Treatment options for thyroid tumors include surgery, radiation therapy, chemotherapy and I-131 therapy.
Surgery is the preferred option, if possible. Freely movable tumors that are excised have reported survival times greater
than three years (Klein 1995).
For tumors that are grossly excised but have invasion beyond the capsule, follow-up radiation therapy should be considered.
Ideally, radiation therapy should be started two to four weeks after surgery. Protocols for radiation therapy may vary between
facilities, but typically involve the use of 15 to 19 treatments over three to four weeks. Control rates for radiation therapy
in the adjuvant setting have not been well documented, but clinical experience suggests that long-term control (i.e., more
than two years) can be achieved with the combination of radiation therapy and surgery.
Definitive or full-course radiation therapy typically is reserved for patients with microscopic disease. However, definitive
radiation therapy still may provide long-term control, even in dogs in which surgery is not an option. In one study, eight
dogs treated with definitive radiation therapy had a median survival time of two years, and all eventually had complete resolution
of the tumor. In a second study, 25 dogs with measurable disease were treated with a definitive course of radiation therapy.
The one-year and three-year progression-free survival times were 80 percent and 72 percent, respectively.
Interestingly, in both studies the tumor did not achieve a maximum response for six to 22 months following treatment. The
slow regression of these tumors following radiation therapy is most likely why radiation therapy previously was not considered
effective as part of the treatment of these tumors.
Palliative radiotherapy may be effective in controlling these tumors for prolonged periods. This involves the use of several
larger doses of radiation over one to four weeks. For thyroid tumors, a better term would be hypo-fractionated or coarsely
fractionated radiation therapy, because the goal of this treatment is palliation and tumor control.
In an early study, 13 dogs were treated with four weekly treatments of radiation therapy. Ten out of the 13 achieved a complete
or partial response, and the overall survival time was 96 weeks. Benefits of this type of radiation therapy would be lower
cost, fewer treatments and minimal side effects. However, it is expected that the response rate and duration will be inferior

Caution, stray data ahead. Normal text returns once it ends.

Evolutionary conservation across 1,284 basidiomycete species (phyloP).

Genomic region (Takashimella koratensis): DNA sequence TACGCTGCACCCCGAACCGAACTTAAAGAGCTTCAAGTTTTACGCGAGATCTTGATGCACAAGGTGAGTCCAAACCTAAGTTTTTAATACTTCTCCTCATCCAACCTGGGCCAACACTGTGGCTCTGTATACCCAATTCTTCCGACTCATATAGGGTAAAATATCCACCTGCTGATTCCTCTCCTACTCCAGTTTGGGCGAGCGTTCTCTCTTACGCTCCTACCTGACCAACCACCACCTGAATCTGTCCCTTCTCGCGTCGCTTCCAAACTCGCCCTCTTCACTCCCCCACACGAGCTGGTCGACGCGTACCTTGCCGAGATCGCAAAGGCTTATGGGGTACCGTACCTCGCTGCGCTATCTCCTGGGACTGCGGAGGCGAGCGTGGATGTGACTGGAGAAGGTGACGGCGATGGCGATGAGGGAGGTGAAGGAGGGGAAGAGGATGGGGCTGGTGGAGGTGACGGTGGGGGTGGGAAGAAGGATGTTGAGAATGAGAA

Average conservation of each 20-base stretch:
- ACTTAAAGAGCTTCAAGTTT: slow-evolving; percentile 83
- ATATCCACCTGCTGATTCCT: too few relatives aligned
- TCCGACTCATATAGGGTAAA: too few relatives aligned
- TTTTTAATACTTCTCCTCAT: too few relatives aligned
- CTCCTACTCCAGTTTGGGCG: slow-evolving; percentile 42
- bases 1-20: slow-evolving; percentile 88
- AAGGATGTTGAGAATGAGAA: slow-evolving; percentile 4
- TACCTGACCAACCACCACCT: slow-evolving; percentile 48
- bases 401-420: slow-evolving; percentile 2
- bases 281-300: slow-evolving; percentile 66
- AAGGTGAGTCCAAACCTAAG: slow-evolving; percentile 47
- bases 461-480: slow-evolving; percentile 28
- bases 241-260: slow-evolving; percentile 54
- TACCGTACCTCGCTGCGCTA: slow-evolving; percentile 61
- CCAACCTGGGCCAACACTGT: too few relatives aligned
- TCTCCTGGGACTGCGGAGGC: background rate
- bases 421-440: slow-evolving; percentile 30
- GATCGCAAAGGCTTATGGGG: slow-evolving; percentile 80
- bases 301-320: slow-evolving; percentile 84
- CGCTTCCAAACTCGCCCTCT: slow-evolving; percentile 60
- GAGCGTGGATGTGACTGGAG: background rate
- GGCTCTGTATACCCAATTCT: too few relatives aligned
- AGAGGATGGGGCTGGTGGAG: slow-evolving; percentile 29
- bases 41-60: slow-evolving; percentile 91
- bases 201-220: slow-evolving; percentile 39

to definitive radiation therapy protocols.
Thyroid tumors have a moderate rate of metastasis, so that chemo-therapy is indicated in the treatment of these tumors with
possibly the exception of smaller movable tumors. Chemo-therapy can be used either alone or in combination with surgery and/or
The most commonly used drugs include doxorubicin, cisplatin and carboplatin. Both cisplatin and doxorubicin have been shown
to have measurable responses when used to treat gross disease; as a primary treatment, their response rates have been reported
to be as high as 40 percent to 50 percent.
Chemotherapy is recommended currently as an adjuvant to surgical excision radiation therapy, as well as in combination with
radiation therapy for non-resectable tumors. The typical treatment schedule for any of these drugs is once every three weeks
for a total of four to six treatments. Potential side effects include gastrointestinal toxicity, myelosuppression, nephrotoxicity
(secondary to cisplatin) and cardiomyopathy (with cumulative doses of doxorubicin); however, the risk of a significant side
effect is only 5 percent to 10 percent.
Radioactive iodine therapy can be considered to treat dogs with both functional and non-functional thyroid tumors. In a recent
study, 39 dogs with measurable disease were treated with radioactive iodine. Those with non-functional tumors were fed a low
iodine diet for the three weeks preceding treatment to enhance the uptake of I-131. The median survival time for all was 27.6
Twelve dogs had surgery three to six weeks after I-131 therapy, but this did not improve survival times. I-131 may provide
an advantage over external-beam radiation therapy for dogs that have ectopic thyroid tumors or metastatic disease. Drawbacks
of I-131 therapy include travel, given the limited facilities that can provide this service, prolonged isolation times, cost
and potential for significant bone-marrow suppression.
The dose of radioactive iodine that is required to treat dogs is significantly higher compared to hyperthyroid cats. This
means there are few facilities capable of treating dogs and the holding time is significantly longer — in some cases up to
In the above study, three dogs died of complications from bone-marrow suppression. There is the potential for radiation pneumonitis
for those dogs that have pulmonary metastasis or ectopic tumors in the thorax.
Dr. Cronin earned her DVM degree from Cornell University in 1990. She completed an internship at the Animal Medical Center
in New York and a medical oncology residency at North Carolina State University. She is a diplomate of the American College
of Veterinary Internal Medicine in the specialty of oncology. After completing her residency, she was lecturer at the University
of Pennsylvania Veterinary Teaching Hospital and medical oncologist at Angell Memorial Animal Hospital in Boston. In 2001,
she co-founded the New England Veterinary Oncology Group in Waltham, Mass.